I devoured sites like Design*Sponge until I felt like I was going to explode if I didn’t start sharing some of the amazing things I was discovering on a blog of my own. I spent hours staking out corners of bookstores, with big stacks of design magazines and books around me. I began working several part-time jobs with graphic designers and interior designers to get my foot in the door. Soon thereafter, I landed my first full-time graphic design job. In 2008 I began Mint and was blogging several times a day. That sounds like a lot, but it was easy — I had so much to share because my world had just gone from being very small to being so very big. There weren’t a ton of design bloggers posting several times a day, so there was a sense of camaraderie among those of us who were. It was easy to quickly gain readers and stand apart.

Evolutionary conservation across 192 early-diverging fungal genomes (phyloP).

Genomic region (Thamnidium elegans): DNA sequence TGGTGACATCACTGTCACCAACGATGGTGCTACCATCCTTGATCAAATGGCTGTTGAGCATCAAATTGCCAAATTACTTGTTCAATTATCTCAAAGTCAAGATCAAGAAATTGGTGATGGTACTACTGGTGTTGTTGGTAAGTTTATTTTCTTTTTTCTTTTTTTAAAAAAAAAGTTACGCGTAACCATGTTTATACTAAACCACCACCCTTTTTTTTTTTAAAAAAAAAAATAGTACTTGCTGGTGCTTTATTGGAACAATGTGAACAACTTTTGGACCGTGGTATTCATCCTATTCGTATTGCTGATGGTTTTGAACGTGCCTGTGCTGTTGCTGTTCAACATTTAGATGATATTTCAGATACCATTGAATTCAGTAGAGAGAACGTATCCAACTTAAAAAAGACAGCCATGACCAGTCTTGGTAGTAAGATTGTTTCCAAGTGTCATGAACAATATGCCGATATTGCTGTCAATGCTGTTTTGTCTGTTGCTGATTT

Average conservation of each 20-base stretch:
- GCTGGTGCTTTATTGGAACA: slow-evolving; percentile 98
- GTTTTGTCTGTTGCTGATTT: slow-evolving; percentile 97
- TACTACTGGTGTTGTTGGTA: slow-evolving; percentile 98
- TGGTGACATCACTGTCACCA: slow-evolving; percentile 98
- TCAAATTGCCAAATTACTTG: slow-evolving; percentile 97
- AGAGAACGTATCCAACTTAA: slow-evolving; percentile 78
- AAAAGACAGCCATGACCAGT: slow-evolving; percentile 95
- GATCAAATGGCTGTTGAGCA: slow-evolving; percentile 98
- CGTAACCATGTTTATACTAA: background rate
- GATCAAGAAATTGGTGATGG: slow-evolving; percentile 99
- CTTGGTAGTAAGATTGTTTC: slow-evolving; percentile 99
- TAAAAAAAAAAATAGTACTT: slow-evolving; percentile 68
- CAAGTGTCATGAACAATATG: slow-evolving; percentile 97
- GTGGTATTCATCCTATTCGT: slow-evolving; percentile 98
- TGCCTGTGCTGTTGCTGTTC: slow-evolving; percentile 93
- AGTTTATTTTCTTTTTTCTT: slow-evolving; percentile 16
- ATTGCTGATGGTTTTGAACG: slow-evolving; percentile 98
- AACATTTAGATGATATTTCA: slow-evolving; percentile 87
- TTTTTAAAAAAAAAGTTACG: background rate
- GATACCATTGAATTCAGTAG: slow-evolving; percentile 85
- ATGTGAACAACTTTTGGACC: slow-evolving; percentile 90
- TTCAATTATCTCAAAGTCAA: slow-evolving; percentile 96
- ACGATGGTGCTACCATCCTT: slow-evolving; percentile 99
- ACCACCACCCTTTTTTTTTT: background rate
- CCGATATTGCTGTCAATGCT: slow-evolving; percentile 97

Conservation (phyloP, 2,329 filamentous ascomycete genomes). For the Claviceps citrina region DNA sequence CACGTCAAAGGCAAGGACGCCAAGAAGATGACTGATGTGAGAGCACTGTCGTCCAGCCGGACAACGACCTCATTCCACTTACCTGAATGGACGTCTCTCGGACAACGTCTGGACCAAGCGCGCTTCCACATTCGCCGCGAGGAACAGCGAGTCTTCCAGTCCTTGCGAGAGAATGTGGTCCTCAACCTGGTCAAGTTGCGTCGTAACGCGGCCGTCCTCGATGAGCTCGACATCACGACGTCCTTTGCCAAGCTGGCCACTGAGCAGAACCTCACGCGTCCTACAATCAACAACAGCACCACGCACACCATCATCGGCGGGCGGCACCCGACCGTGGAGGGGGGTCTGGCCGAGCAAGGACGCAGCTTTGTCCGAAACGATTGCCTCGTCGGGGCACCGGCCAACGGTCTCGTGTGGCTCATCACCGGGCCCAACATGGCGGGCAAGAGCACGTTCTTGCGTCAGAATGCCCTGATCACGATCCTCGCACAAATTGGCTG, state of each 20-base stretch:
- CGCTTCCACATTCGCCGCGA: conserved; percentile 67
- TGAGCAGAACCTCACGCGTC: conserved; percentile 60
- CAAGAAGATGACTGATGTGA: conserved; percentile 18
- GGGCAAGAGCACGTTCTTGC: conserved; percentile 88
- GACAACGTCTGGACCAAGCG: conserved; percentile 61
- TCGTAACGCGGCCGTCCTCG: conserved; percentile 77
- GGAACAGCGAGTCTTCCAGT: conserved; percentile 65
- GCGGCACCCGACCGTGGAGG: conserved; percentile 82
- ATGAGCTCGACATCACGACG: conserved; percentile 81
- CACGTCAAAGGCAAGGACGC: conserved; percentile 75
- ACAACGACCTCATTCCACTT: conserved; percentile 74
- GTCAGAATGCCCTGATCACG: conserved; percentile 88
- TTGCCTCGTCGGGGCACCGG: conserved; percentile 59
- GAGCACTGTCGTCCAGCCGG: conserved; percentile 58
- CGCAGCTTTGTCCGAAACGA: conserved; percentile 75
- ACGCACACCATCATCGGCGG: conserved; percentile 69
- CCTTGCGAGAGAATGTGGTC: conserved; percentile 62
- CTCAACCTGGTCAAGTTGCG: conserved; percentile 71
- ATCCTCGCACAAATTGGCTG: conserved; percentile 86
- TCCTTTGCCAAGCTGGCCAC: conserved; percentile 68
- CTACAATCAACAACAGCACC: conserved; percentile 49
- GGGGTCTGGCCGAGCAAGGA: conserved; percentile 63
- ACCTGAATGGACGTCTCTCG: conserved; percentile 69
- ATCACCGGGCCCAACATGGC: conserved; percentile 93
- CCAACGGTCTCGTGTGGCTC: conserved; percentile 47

Since my early blogging years, my focus has shifted. As dozens of full-time design bloggers turned into thousands, as it became harder to have a voice and be heard, harder to get advertisers to offset the enormous number of hours it takes to keep a daily blog going, my attention was turning more toward my business, my husband, and my friends. I think it was in 2011 that I started wondering “what to do about” Mint. I started to realize that there would always be someone harder working, with a prettier house, cooler wardrobe, and better photography skills. Reading blogs stopped being fun and became depressing — everything was a little too shiny and perfect. I’d go back to old Mint posts that I used to be proud of, and feel embarrassed that I ever thought they were worth publishing. It stopped being acceptable to just post on other people’s work, something I was pretty good at, to creating longer, original content, while figuring out how to share that content in a unique way across many social media platforms. While I think that made blogs more interesting on the whole, it all made me less interested in blogging. I was already working so hard and it seemed that now I’d have to work much harder, for mostly intangible benefits.